We participated in a week long clinic for the people of Korah to receive free medical attention. The 6 of us (Katie, De, Kevin, Denise, Blaine and I) joined up with a the first ever medical group that Visiting Orphans had sent out. The group consisted of a retired doctor, a nurse practitioner, a 4th year medical student, many nurses, a pharmacist and non-medical people.
I am an LPN, albeit a rusty one. My job, along with Janet was to do triage. All the patients came to us first and we, through interpreters found out what what there medical problem was. A group of about 15 people came into our half of the church and came one at a time to our table.
We saw a huge variety of people with a myriad of medical concerns. The boy above had problems with his eyes. They were so red and bothered him. Unfortunately, we had nothing go give him. This was often the case and that was the frustrating part. Next time...bring eye drops.
Beautiful mother and her 2 little ones.
This was the side of clinic where the patients received treatment. These 2 nurses showed the people a lot of love and care.
All the patients received a bottle of water, a toothbrush and toothpaste. Toothpaste was in huge demand. They call it "Colgate" whether it is actually Colgate of not.
More sweeties. These kids had already been triaged and were waiting to see the doctor.
I guess you can see who Blaine attracts...the girls! Like father, like son...Blake did the same thing. In all his pictures from last year, he is surrounded by girls.
There is no such thing as being lonely in Korah. The minute the van drives in the kids surround you, run after the van and follow it until you get out. It is so wonderful!
The little girl on the far left is Marta. She is in love with De. She comes off as a tough little cookie but she really is soft and tender. The second day we were there, she presented De with an envelope with a love letter inside and a cute heart shaped necklace. He wore it the rest of the trip...so, so sweet. On the last day when we pulled away, she stood there watching us drive away with big tears running down her cheeks. The other girls were surprised at her show of emotion and began laughing at her. She made her 'mean face' and stomped off. De has a special way of bringing out the very best in people, even tough cookies like Marta.
The girl in turquoise with her elbow on Blaine's shoulder is Beza. She is a girl we sponsor there in Korah. She's very sweet and as all the girls do, she loved Blaine.
The girl in the brown sweater toward the right is Fasika. If you have an amazing memory, you will remember that she and Katie bonded when they were there a couple summers ago. If you remember, the group of kids from Korah were taken out into the countryside for a field trip and while they were out there, Fasika demonstrated to Katie how to properly use the restroom where there is absolutely no restroom and shielded Katie with her large skirt. A girl like this is special...so of course, we had to sponsor her, too!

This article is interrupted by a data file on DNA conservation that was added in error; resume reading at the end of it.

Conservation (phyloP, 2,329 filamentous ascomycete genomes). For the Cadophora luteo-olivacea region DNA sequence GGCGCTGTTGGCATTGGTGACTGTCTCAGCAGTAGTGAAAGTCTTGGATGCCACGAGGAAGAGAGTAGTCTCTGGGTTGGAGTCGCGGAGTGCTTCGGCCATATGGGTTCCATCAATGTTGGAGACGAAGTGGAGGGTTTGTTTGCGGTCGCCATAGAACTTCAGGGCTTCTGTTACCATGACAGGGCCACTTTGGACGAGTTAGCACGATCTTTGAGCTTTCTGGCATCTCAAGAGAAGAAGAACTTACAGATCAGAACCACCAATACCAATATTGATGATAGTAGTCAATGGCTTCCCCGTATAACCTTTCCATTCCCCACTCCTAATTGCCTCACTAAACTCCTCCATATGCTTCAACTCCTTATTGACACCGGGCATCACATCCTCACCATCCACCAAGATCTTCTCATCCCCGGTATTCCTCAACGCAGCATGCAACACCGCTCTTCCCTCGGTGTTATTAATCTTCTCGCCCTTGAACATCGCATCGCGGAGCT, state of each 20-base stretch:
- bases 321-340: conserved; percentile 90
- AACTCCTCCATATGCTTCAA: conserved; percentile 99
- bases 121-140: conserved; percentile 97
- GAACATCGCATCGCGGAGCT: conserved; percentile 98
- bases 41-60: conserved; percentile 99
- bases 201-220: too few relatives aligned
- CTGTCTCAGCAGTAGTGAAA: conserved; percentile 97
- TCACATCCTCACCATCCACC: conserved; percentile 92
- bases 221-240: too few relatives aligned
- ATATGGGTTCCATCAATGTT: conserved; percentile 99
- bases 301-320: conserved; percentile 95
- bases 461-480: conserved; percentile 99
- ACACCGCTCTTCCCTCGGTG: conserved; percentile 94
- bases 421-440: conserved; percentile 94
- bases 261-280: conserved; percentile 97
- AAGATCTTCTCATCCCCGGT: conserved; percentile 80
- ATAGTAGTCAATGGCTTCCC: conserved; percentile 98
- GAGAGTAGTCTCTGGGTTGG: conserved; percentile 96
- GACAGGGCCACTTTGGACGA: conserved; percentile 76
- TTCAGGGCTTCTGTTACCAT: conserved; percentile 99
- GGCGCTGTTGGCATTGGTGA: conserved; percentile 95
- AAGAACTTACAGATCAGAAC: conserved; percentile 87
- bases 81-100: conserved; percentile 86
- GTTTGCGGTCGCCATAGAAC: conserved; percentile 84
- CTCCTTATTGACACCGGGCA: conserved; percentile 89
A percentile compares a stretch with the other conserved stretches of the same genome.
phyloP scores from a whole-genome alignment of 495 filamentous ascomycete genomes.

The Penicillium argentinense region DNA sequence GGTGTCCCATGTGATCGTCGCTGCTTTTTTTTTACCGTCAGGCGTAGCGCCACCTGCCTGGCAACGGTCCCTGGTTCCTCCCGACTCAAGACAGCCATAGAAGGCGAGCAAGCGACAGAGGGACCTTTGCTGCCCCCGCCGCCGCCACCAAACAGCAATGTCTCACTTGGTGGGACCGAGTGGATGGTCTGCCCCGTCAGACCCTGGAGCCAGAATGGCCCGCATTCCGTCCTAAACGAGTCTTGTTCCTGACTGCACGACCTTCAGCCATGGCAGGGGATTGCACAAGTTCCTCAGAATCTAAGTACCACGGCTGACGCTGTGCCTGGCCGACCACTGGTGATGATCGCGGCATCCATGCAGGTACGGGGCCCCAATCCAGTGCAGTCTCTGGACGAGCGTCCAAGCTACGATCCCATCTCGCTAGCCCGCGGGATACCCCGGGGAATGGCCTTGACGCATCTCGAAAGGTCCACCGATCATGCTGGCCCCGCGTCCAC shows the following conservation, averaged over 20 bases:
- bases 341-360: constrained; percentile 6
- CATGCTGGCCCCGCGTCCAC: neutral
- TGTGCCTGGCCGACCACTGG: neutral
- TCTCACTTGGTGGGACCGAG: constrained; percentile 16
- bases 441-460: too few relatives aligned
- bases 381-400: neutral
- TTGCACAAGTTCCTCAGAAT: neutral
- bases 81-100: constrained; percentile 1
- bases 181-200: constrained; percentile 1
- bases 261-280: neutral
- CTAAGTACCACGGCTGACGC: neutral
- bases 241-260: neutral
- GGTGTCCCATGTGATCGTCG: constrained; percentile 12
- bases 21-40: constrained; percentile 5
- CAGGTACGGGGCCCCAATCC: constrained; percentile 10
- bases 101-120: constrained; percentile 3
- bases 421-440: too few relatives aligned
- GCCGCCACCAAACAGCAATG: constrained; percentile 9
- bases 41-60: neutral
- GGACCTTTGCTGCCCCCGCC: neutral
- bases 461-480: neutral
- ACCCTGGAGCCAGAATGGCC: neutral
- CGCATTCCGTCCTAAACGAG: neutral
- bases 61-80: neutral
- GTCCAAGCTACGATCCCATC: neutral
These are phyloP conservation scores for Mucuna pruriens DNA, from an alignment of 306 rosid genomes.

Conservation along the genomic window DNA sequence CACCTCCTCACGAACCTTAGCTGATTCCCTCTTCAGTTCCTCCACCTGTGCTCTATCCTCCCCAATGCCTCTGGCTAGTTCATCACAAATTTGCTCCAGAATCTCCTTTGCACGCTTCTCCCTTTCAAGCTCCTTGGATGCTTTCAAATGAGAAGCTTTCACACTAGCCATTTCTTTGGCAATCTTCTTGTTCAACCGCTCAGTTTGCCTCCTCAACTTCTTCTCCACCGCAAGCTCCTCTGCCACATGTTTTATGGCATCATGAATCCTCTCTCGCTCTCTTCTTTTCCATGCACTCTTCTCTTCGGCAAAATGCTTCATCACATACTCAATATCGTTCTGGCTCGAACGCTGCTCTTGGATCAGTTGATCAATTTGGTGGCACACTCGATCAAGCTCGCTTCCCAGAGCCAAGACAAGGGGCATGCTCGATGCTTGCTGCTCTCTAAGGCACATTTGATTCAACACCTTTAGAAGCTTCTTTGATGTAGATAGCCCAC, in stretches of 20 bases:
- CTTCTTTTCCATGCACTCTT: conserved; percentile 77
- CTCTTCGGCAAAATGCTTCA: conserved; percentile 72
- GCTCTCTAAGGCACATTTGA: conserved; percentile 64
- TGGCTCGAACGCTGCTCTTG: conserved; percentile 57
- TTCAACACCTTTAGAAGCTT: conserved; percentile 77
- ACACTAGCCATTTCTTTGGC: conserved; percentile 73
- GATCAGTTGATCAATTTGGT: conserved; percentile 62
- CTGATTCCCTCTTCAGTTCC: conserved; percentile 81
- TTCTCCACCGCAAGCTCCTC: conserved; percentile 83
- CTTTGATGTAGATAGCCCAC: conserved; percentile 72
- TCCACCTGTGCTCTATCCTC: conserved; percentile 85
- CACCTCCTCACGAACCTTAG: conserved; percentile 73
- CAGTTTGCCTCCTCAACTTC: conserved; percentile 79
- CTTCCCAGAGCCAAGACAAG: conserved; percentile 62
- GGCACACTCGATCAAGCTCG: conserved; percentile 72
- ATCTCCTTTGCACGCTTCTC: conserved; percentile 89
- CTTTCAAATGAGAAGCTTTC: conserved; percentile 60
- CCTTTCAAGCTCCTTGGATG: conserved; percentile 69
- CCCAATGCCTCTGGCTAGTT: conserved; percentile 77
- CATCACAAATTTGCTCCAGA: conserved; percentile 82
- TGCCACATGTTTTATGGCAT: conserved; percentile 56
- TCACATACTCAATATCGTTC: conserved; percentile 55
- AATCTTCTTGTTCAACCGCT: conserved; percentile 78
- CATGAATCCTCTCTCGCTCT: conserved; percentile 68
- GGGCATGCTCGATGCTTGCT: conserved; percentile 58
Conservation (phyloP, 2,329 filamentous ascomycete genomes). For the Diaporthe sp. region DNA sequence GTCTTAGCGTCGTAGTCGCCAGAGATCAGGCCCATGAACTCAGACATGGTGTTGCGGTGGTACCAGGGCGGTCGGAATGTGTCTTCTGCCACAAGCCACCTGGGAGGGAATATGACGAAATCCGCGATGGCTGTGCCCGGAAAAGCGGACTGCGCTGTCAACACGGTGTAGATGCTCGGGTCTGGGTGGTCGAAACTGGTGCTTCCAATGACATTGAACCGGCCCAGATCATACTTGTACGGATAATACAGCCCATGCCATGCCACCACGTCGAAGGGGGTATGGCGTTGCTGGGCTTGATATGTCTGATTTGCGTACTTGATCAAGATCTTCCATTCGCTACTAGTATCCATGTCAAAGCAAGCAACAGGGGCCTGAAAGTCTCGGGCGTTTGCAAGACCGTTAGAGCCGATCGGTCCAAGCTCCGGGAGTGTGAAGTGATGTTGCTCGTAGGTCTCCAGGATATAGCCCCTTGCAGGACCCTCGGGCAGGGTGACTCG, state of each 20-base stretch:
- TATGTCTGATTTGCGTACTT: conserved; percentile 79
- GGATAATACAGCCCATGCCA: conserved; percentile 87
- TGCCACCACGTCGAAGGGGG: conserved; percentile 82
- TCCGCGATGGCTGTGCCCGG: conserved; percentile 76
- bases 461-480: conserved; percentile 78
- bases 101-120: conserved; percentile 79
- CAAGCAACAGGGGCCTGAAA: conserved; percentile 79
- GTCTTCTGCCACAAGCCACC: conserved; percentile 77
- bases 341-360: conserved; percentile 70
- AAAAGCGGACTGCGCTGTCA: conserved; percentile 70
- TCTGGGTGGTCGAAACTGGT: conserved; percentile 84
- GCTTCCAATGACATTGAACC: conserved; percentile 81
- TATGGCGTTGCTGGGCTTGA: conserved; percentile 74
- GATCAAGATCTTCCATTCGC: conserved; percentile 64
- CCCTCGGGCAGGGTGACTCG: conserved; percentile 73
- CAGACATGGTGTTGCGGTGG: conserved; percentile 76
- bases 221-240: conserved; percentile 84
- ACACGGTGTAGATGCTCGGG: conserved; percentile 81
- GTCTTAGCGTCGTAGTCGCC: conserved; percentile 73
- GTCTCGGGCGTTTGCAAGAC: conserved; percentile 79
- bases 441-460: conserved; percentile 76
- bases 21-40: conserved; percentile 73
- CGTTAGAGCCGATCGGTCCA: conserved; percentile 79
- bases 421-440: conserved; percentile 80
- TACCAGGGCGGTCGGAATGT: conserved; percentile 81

This is the street outside the church compound. These people were waiting their turn to come in to be triaged and see the doctor.
I enjoyed doing this triaging job immensely. I loved meeting each person, asking them their name and telling them mine. I loved shaking each persons hand.
Blaine tells me that I paint a very rosy picture of life in Ethiopia and I suppose that's true. I'm not one to sensationalize what I see...I tend to downplay it. That's because I personally think it's wrong to 'use' people for a picture. It's wrong to make yourself look like a saint because of 'what you've done.' The truth is, each person to me is beautiful. They may have leprosy and have no fingers. I'm guessing these people don't get touched much. They may be crippled to to the point where they can hardly get around on their crutches. They may have scabies. They may be blind and have weeping eyes. They may have TB and be coughing uncontrollably. Snot may be pouring out of their nose. Most always they are filthy and smell.
I don't care...I honestly don't see those things. Well, I guess I do see them but they don't matter to me whatsoever.
I touch every. single. one.
I smile at them and listen to their complaints. I show them I care and take them seriously.
There were multiple amazing 'photo ops' where a sensational picture could have been taken. But I'd rather live in the moment and not make suffering people feel like spectacles. So we don't have any pictures like that. I prefer to give people their dignity.
There were frustrating moments in clinic. The most frustrating moment for me was when the man, who was probably about my age came in with his wife. His complaint? He couldn't read his Bible. He brought it in to show me. What did this man need? Reading glasses. I saw them at the dollar store before we left. $1. $1 reading glasses would have changed this mans life. We didn't have them. Next time...bring reading glasses.
At the bottom of a bin, someone did find a pair of glasses. Not sure where they came from. I tried them on and couldn't see a thing. They had been someones prescription glasses which they donated.
At the end of the day another man came in with his wife, complaining of vision problems. Feeling frustrated and wishing I had some glasses, I remembered this pair of prescription glasses. I realized it was the biggest long shot in the world, but I offered this man these glasses. He slowly looked around, blinked a few times and declared that he could see people better. He left happy. I was happy. God knew which person needed those particular glasses. He prompted me to give them to the right man.
At the end of each day, we saw between 110-150 people every day.
Tomorrow...our trip to Hossana.